Also worth pointing out is Vince Vaughn as WWE trainer Hutch Morgan. There are times when the actor delivers the exact kind of deadpan humor he's known for while walking his students through the beginning steps of wrestling training. However, when he gets to the serious moments as Paige wonders if her choice to move to the US to chase her dream is a mistake, Vaughn shines. He's unrelenting as he hits the wannabe WWE superstar with the harsh truth that she might not be cut out for the reality of the fantasy she's built in her own mind. It's rare that we get to see Vaughn go to such an emotional place, and his sobering performance in Fighting with My Family is some of the best work of his career.

The rest of the cast are no slouches either. As Paige's parents, Nick Frost (Hot Fuzz) and Lena Headey (Game of Thrones) ride the line between old school carny wrestling hustlers and a proud mom and dad well. Meanwhile, Jack Lowden (Mary Queen of Scots) is impressive as a brother who shares his sister's dream, only to be told he's never going to be good enough. There's also a motley crew of local kids Paige helps to train whose characters help the better define the world she's leaving behind.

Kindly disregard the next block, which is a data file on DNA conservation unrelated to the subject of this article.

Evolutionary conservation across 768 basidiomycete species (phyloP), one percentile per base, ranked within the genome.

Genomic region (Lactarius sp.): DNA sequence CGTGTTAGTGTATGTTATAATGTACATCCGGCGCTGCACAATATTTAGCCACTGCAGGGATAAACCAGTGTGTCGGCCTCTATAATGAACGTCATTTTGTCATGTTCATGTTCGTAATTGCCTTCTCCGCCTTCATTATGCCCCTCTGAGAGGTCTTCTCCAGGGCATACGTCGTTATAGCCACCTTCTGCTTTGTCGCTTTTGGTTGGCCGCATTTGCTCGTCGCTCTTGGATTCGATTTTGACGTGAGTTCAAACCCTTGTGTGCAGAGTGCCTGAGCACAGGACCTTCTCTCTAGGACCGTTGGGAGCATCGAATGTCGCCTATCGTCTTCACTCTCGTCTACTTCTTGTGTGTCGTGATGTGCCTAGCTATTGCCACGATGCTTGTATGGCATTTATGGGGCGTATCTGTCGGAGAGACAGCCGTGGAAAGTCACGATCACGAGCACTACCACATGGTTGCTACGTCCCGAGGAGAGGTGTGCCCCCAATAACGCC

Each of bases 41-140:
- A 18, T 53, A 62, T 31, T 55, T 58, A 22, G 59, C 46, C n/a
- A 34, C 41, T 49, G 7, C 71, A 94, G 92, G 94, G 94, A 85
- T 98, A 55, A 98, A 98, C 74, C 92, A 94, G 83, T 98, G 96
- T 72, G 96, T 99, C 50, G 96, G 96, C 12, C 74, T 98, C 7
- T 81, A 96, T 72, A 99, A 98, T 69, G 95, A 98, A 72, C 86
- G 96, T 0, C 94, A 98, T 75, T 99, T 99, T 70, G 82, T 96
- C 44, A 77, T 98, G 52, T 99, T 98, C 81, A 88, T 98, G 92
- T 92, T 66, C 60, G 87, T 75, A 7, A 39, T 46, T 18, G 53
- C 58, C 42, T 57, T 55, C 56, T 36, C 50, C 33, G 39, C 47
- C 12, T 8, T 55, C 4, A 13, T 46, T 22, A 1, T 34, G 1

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The only sore thumb sticking out, oddly enough, is Dwayne Johnson. The Rock plays himself and is something of a mentor that pops up a few times throughout the movie, and each appearance seems rather forced. Johnson's Seven Bucks Productions is one of the producers on this film, and he's been a very public supporter of telling this story, but outside of a scene in which he interacts with Frost's character over the phone, his moments disrupt the flow of the movie.

As for the film itself, Fighting with My Family is largely great. It's an uplifting story of a young woman who refuses to give up, even when everyone tells her she should. As those who know wrestling history know, however, it paid off in the end. Watching this young woman go from awkward teenage Saraya to bonafide WWE Superstar Paige is inspiring and a fitting prequel to what has become WWE's women's revolution, which she was a huge part of.